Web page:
The Game’s third album L.A.X. is available now. Find out what the critics are saying…
The New York Times: On L.A.X., his third album, for the first time he’s a joyless name checker; it’s as if the letters of his album title were all in lowercase. Almost everything here, from the boasting (“Money”Â) to the baiting (“L.A.X. Files,”Â “Cali Sunshine”Â), is pro forma. Worse, the Game, never a fluid rapper, sounds positively lumpy, as if he were delivering verses while running up a steep flight of stairs, or as if the last few years of pugnacity have finally left him winded.
Los Angeles Times: The Compton-raised rapper’s conservative inclination to stick to the gangsta tropes of money, drugs and guns feels limiting at times, as does the album’s bloated 1-hour-and-16-minute running time. While L.A.X. boasts several tracks too many, few remain outright duds, with the album heavily boosted by The Game’s all-star squad of guest performers.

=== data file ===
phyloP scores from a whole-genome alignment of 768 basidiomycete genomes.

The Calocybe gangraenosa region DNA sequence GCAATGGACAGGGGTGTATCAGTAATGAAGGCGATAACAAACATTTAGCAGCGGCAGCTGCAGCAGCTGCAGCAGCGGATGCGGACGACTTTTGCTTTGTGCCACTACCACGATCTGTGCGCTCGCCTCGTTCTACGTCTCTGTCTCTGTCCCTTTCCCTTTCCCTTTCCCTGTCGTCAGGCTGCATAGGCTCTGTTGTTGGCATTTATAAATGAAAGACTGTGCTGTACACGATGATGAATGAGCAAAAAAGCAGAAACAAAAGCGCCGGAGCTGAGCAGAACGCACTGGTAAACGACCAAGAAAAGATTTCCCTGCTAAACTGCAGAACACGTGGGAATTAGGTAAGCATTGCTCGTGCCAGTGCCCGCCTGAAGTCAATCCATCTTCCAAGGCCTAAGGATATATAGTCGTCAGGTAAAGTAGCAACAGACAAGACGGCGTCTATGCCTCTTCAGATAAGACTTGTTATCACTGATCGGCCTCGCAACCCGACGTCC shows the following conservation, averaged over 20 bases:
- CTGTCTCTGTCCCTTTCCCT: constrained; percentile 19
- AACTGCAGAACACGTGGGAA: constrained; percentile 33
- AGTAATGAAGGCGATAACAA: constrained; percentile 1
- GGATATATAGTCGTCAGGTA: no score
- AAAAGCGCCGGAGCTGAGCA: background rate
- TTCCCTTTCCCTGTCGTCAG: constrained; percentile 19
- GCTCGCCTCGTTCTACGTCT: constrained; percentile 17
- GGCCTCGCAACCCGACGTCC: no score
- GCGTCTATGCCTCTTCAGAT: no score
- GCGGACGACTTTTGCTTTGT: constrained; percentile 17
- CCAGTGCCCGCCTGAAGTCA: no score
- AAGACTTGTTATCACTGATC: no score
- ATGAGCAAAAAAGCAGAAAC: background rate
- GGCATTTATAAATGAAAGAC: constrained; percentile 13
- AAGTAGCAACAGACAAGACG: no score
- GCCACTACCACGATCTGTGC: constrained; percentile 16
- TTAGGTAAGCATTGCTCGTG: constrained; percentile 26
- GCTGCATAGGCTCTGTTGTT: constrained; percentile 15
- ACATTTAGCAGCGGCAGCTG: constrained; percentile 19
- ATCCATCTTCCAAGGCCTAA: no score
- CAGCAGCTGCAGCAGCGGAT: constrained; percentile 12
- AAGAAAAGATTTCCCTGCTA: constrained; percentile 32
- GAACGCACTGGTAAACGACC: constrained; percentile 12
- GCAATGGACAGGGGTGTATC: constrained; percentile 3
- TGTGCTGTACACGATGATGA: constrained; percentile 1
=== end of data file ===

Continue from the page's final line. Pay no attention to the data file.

The Boston Globe: L.A.X. spins beautifully at first, but, like a ’64 Chevy with chrome rims that hasn’t paid a visit to the mechanic in 20 years, it doesn’t take long before the wheels come off entirely.
Newsday: When The Game is on—in the mournful “My Life” with Lil Wayne, where he says, “My life used to be empty like a Glock without a round,” and in the old-school tribute to civil-rights leaders “Letter to the King,” in which he’s smart enough to let Nas shine as well—he proves himself to be one of hip-hop’s best. B